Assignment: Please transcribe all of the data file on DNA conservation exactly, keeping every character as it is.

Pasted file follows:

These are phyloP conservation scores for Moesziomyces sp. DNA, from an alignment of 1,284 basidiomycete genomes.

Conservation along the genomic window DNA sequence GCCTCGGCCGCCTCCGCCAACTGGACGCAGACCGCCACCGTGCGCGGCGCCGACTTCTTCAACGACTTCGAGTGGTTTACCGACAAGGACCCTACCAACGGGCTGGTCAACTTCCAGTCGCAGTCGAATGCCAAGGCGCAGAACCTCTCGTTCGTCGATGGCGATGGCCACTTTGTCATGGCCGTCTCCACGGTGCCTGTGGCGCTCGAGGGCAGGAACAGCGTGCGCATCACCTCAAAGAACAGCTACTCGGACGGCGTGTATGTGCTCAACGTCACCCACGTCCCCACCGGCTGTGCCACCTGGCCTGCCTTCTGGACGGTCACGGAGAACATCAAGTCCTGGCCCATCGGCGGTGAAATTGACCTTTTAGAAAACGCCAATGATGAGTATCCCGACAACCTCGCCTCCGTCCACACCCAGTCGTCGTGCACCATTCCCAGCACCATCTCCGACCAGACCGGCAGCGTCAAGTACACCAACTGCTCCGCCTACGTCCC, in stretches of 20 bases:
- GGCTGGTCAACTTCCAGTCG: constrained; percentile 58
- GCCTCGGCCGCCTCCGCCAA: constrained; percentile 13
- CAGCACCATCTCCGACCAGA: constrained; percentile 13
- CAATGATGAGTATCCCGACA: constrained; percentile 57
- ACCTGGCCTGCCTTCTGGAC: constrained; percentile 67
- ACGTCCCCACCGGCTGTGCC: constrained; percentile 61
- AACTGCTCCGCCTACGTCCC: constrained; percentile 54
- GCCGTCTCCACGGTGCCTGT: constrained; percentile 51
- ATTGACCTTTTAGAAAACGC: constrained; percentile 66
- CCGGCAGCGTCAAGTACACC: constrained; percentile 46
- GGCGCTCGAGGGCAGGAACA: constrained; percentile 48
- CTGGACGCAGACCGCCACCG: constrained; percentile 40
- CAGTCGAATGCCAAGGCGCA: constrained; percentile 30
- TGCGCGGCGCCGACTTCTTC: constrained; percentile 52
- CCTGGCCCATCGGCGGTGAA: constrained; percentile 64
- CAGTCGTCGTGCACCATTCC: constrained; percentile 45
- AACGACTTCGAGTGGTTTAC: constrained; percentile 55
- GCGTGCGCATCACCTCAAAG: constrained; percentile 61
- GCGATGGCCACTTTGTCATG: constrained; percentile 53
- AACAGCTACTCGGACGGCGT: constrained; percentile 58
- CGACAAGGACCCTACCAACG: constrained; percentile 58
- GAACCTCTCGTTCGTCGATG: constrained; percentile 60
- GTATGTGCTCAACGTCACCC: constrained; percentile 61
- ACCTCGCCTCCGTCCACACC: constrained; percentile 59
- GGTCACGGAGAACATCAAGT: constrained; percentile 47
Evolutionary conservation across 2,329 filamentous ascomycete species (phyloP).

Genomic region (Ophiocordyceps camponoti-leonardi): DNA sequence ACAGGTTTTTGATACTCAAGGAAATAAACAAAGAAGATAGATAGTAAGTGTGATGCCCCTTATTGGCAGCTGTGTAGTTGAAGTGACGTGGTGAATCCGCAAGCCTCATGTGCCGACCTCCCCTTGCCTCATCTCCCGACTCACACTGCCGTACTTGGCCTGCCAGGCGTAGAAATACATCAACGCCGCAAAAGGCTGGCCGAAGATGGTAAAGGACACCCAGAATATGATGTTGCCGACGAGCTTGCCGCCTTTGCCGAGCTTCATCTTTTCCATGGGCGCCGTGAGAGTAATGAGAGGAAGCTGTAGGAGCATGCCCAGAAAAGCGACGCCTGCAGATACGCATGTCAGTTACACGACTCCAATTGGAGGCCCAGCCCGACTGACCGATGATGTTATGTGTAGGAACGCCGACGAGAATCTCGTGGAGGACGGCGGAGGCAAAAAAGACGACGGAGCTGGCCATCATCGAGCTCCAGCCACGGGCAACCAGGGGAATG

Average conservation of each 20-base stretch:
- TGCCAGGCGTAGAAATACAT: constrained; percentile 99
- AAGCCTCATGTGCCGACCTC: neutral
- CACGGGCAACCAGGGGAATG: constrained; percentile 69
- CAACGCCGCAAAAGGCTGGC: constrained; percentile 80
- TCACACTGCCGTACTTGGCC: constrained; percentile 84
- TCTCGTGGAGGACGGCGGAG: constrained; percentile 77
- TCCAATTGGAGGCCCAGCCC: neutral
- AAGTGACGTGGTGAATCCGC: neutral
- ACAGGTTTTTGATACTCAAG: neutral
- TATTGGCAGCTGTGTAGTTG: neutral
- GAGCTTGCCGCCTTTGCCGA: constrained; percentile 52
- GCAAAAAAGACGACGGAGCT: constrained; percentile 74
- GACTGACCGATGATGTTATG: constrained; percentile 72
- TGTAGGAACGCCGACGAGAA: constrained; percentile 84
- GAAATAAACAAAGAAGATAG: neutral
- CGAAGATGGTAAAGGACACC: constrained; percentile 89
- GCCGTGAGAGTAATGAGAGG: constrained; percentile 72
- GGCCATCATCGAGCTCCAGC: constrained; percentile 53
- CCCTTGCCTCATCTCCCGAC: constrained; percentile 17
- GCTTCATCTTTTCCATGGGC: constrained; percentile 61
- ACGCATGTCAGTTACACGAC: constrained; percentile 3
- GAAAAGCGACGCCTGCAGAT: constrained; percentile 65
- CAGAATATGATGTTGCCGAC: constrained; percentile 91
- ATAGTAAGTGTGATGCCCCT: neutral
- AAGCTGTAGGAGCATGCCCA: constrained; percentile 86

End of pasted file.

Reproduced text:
These are phyloP conservation scores for Moesziomyces sp. DNA, from an alignment of 1,284 basidiomycete genomes.

Conservation along the genomic window DNA sequence GCCTCGGCCGCCTCCGCCAACTGGACGCAGACCGCCACCGTGCGCGGCGCCGACTTCTTCAACGACTTCGAGTGGTTTACCGACAAGGACCCTACCAACGGGCTGGTCAACTTCCAGTCGCAGTCGAATGCCAAGGCGCAGAACCTCTCGTTCGTCGATGGCGATGGCCACTTTGTCATGGCCGTCTCCACGGTGCCTGTGGCGCTCGAGGGCAGGAACAGCGTGCGCATCACCTCAAAGAACAGCTACTCGGACGGCGTGTATGTGCTCAACGTCACCCACGTCCCCACCGGCTGTGCCACCTGGCCTGCCTTCTGGACGGTCACGGAGAACATCAAGTCCTGGCCCATCGGCGGTGAAATTGACCTTTTAGAAAACGCCAATGATGAGTATCCCGACAACCTCGCCTCCGTCCACACCCAGTCGTCGTGCACCATTCCCAGCACCATCTCCGACCAGACCGGCAGCGTCAAGTACACCAACTGCTCCGCCTACGTCCC, in stretches of 20 bases:
- GGCTGGTCAACTTCCAGTCG: constrained; percentile 58
- GCCTCGGCCGCCTCCGCCAA: constrained; percentile 13
- CAGCACCATCTCCGACCAGA: constrained; percentile 13
- CAATGATGAGTATCCCGACA: constrained; percentile 57
- ACCTGGCCTGCCTTCTGGAC: constrained; percentile 67
- ACGTCCCCACCGGCTGTGCC: constrained; percentile 61
- AACTGCTCCGCCTACGTCCC: constrained; percentile 54
- GCCGTCTCCACGGTGCCTGT: constrained; percentile 51
- ATTGACCTTTTAGAAAACGC: constrained; percentile 66
- CCGGCAGCGTCAAGTACACC: constrained; percentile 46
- GGCGCTCGAGGGCAGGAACA: constrained; percentile 48
- CTGGACGCAGACCGCCACCG: constrained; percentile 40
- CAGTCGAATGCCAAGGCGCA: constrained; percentile 30
- TGCGCGGCGCCGACTTCTTC: constrained; percentile 52
- CCTGGCCCATCGGCGGTGAA: constrained; percentile 64
- CAGTCGTCGTGCACCATTCC: constrained; percentile 45
- AACGACTTCGAGTGGTTTAC: constrained; percentile 55
- GCGTGCGCATCACCTCAAAG: constrained; percentile 61
- GCGATGGCCACTTTGTCATG: constrained; percentile 53
- AACAGCTACTCGGACGGCGT: constrained; percentile 58
- CGACAAGGACCCTACCAACG: constrained; percentile 58
- GAACCTCTCGTTCGTCGATG: constrained; percentile 60
- GTATGTGCTCAACGTCACCC: constrained; percentile 61
- ACCTCGCCTCCGTCCACACC: constrained; percentile 59
- GGTCACGGAGAACATCAAGT: constrained; percentile 47
Evolutionary conservation across 2,329 filamentous ascomycete species (phyloP).

Genomic region (Ophiocordyceps camponoti-leonardi): DNA sequence ACAGGTTTTTGATACTCAAGGAAATAAACAAAGAAGATAGATAGTAAGTGTGATGCCCCTTATTGGCAGCTGTGTAGTTGAAGTGACGTGGTGAATCCGCAAGCCTCATGTGCCGACCTCCCCTTGCCTCATCTCCCGACTCACACTGCCGTACTTGGCCTGCCAGGCGTAGAAATACATCAACGCCGCAAAAGGCTGGCCGAAGATGGTAAAGGACACCCAGAATATGATGTTGCCGACGAGCTTGCCGCCTTTGCCGAGCTTCATCTTTTCCATGGGCGCCGTGAGAGTAATGAGAGGAAGCTGTAGGAGCATGCCCAGAAAAGCGACGCCTGCAGATACGCATGTCAGTTACACGACTCCAATTGGAGGCCCAGCCCGACTGACCGATGATGTTATGTGTAGGAACGCCGACGAGAATCTCGTGGAGGACGGCGGAGGCAAAAAAGACGACGGAGCTGGCCATCATCGAGCTCCAGCCACGGGCAACCAGGGGAATG

Average conservation of each 20-base stretch:
- TGCCAGGCGTAGAAATACAT: constrained; percentile 99
- AAGCCTCATGTGCCGACCTC: neutral
- CACGGGCAACCAGGGGAATG: constrained; percentile 69
- CAACGCCGCAAAAGGCTGGC: constrained; percentile 80
- TCACACTGCCGTACTTGGCC: constrained; percentile 84
- TCTCGTGGAGGACGGCGGAG: constrained; percentile 77
- TCCAATTGGAGGCCCAGCCC: neutral
- AAGTGACGTGGTGAATCCGC: neutral
- ACAGGTTTTTGATACTCAAG: neutral
- TATTGGCAGCTGTGTAGTTG: neutral
- GAGCTTGCCGCCTTTGCCGA: constrained; percentile 52
- GCAAAAAAGACGACGGAGCT: constrained; percentile 74
- GACTGACCGATGATGTTATG: constrained; percentile 72
- TGTAGGAACGCCGACGAGAA: constrained; percentile 84
- GAAATAAACAAAGAAGATAG: neutral
- CGAAGATGGTAAAGGACACC: constrained; percentile 89
- GCCGTGAGAGTAATGAGAGG: constrained; percentile 72
- GGCCATCATCGAGCTCCAGC: constrained; percentile 53
- CCCTTGCCTCATCTCCCGAC: constrained; percentile 17
- GCTTCATCTTTTCCATGGGC: constrained; percentile 61
- ACGCATGTCAGTTACACGAC: constrained; percentile 3
- GAAAAGCGACGCCTGCAGAT: constrained; percentile 65
- CAGAATATGATGTTGCCGAC: constrained; percentile 91
- ATAGTAAGTGTGATGCCCCT: neutral
- AAGCTGTAGGAGCATGCCCA: constrained; percentile 86